Recently I was part of an interesting conversation about executives participating in Social Media.
The question that came up was how much of the executive’s posts had to be made by the individual themselves. My first response was that if the post had their name beside it then it should have been the executive at the keyboard. After some discussion however, I began to realize that maybe that is not realistic. After all senior executives frequently have assistants send email under their name, and memos, directives, etc are usually written by a staffer and then distributed under the executive’s name. So maybe the same rules should apply.
We talked about several scenarios:
- Only the executive posts under their name. Even if most of the posts came from staffers, only the posts actually typed by the executive would carry their name. Staffers, who would probably make most posts would post under their real name and their profile would identify them as part of the executive’s staff.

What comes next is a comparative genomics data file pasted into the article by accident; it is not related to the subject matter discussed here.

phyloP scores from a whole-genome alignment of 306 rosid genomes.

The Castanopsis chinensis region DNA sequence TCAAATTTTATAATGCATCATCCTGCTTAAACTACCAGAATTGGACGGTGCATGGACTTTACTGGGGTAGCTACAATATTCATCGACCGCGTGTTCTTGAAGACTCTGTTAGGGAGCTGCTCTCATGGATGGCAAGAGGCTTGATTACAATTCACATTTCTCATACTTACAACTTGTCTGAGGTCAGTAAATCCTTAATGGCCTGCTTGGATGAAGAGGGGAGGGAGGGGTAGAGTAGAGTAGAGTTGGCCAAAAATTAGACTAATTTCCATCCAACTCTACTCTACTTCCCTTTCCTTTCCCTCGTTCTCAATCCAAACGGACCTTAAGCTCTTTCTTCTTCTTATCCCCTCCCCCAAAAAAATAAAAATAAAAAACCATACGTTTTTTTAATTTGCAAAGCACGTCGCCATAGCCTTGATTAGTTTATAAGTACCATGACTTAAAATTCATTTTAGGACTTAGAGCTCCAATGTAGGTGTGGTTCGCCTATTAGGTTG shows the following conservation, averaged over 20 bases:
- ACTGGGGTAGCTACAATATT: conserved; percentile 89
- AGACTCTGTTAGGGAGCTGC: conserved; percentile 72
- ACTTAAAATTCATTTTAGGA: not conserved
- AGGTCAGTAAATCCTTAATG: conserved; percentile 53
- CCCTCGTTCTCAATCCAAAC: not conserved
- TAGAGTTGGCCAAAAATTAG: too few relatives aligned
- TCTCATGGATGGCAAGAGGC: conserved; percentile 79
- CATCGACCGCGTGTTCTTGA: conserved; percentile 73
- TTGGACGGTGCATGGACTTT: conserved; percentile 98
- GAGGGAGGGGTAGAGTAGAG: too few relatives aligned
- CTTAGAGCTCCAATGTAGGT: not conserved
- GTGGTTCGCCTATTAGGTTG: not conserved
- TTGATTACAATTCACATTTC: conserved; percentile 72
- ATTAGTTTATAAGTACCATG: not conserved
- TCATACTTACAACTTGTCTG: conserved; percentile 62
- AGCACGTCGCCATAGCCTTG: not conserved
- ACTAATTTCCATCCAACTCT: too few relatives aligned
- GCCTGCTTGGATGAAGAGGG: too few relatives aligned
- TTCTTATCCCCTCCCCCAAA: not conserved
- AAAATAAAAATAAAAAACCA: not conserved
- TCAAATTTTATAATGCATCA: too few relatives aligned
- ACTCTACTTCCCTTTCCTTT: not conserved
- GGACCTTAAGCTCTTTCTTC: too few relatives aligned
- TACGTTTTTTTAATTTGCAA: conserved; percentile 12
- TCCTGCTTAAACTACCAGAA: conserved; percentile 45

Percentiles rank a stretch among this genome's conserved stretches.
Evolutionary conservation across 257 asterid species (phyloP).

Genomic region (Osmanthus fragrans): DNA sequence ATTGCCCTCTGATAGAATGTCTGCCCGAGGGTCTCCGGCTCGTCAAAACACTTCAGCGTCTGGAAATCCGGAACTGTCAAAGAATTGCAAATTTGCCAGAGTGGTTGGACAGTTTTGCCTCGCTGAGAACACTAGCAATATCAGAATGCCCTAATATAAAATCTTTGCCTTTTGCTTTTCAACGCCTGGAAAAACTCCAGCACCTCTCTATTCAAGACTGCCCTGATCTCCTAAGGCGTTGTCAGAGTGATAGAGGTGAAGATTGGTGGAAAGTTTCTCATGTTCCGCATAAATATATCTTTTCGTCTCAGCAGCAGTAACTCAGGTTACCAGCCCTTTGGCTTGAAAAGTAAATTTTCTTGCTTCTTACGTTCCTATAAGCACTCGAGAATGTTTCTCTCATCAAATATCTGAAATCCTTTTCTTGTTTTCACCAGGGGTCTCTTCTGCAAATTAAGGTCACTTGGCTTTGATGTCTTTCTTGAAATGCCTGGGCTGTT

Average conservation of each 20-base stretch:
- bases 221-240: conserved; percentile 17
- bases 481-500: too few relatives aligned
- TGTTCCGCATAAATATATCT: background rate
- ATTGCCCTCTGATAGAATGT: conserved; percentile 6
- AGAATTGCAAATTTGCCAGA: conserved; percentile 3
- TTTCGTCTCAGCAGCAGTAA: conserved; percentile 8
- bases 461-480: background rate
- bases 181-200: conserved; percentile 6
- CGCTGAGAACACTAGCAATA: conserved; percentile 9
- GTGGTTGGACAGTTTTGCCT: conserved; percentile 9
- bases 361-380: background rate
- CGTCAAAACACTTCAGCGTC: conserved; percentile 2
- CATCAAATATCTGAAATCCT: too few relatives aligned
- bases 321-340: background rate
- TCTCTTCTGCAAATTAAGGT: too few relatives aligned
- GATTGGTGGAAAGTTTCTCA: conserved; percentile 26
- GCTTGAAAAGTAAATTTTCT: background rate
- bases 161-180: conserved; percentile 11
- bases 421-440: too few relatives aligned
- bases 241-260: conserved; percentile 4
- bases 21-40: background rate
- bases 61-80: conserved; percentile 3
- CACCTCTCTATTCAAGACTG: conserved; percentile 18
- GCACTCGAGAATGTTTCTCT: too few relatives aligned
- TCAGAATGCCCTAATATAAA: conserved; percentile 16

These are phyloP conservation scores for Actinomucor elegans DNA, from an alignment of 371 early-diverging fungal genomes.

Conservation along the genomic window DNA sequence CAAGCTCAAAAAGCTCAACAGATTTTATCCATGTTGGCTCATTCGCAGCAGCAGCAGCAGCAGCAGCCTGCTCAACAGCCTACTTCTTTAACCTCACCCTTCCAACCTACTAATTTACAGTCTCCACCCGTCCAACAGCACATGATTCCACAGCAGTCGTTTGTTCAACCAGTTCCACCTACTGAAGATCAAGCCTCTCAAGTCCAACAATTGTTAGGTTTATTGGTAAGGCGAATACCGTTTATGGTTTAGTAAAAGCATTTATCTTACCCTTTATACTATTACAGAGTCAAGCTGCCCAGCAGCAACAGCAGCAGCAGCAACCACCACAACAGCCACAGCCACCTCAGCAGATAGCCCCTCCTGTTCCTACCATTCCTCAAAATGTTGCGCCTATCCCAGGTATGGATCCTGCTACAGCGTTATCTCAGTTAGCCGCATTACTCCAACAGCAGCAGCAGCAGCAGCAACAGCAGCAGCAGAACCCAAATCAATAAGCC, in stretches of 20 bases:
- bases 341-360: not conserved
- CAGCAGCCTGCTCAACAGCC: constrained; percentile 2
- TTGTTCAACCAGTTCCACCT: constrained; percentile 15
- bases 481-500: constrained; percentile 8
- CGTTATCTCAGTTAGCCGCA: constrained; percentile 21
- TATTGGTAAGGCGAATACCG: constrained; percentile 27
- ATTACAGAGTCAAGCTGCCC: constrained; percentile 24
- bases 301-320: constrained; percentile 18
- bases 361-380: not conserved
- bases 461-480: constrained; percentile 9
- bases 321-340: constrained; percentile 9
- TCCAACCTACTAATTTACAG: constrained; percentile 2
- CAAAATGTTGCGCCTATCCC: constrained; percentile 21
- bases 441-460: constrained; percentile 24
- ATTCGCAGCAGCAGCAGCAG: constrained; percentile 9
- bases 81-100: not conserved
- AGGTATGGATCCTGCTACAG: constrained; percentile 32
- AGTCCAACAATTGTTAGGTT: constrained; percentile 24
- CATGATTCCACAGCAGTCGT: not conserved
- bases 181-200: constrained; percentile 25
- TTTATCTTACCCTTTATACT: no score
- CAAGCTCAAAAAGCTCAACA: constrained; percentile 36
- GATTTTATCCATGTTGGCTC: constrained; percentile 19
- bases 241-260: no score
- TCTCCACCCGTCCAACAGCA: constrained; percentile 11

- An organizational user would be created to make most posts. For instance the “Office of the Executive” . In this case the user profile would identify the individuals using that account. Only posts actually made by the exec would carry his or her individual name.
- Staffers would be allowed to post as the executive assuming her or she had approved the message. This model is similar to what happens today with email and other correspondence. Readers would never really know if the post was actually typed by the executive, (does that mater?), but they would know it had been approved by them. In addition there may be staffers identified as authorized contributors, who would post under their own name.
There are likely variations on the three scenarios above that we did not explore. I would be very interested in hearing your thoughts. What other approaches have you run across? What approach has the best balance of authenticity and practicality given the incredible time pressures on most senior executives?